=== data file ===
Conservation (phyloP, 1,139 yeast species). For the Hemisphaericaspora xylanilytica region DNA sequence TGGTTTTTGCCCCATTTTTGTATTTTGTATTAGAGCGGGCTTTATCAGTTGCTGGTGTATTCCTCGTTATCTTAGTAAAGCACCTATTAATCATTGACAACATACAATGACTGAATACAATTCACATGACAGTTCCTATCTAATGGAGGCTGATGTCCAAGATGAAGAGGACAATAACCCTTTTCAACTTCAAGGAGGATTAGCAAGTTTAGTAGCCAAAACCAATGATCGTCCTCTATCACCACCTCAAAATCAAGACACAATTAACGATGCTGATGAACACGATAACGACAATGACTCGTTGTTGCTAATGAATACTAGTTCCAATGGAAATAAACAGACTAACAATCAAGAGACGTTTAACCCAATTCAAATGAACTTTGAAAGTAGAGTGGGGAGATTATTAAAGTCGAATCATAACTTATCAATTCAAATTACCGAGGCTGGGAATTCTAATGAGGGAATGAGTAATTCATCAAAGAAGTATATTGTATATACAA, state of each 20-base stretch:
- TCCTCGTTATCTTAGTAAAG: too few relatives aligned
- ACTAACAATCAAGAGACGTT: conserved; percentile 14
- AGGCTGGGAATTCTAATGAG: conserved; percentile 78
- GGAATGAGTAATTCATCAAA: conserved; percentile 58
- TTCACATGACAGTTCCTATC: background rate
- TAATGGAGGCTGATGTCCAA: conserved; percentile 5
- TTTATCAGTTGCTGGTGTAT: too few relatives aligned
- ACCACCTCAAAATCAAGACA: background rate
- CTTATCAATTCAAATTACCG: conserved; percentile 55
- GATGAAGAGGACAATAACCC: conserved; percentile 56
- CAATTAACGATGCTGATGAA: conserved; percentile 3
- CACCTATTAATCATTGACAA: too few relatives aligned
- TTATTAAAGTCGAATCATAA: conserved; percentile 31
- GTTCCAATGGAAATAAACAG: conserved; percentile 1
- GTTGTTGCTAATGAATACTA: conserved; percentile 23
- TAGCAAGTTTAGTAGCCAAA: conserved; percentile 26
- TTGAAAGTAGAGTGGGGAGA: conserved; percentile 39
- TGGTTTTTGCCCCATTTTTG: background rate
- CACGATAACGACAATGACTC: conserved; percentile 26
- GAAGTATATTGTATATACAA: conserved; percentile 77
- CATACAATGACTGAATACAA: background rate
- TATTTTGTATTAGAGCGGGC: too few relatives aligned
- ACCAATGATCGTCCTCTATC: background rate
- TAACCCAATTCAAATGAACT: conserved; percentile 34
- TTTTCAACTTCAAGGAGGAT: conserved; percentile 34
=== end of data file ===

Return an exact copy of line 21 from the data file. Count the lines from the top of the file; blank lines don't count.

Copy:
- GAAGTATATTGTATATACAA: conserved; percentile 77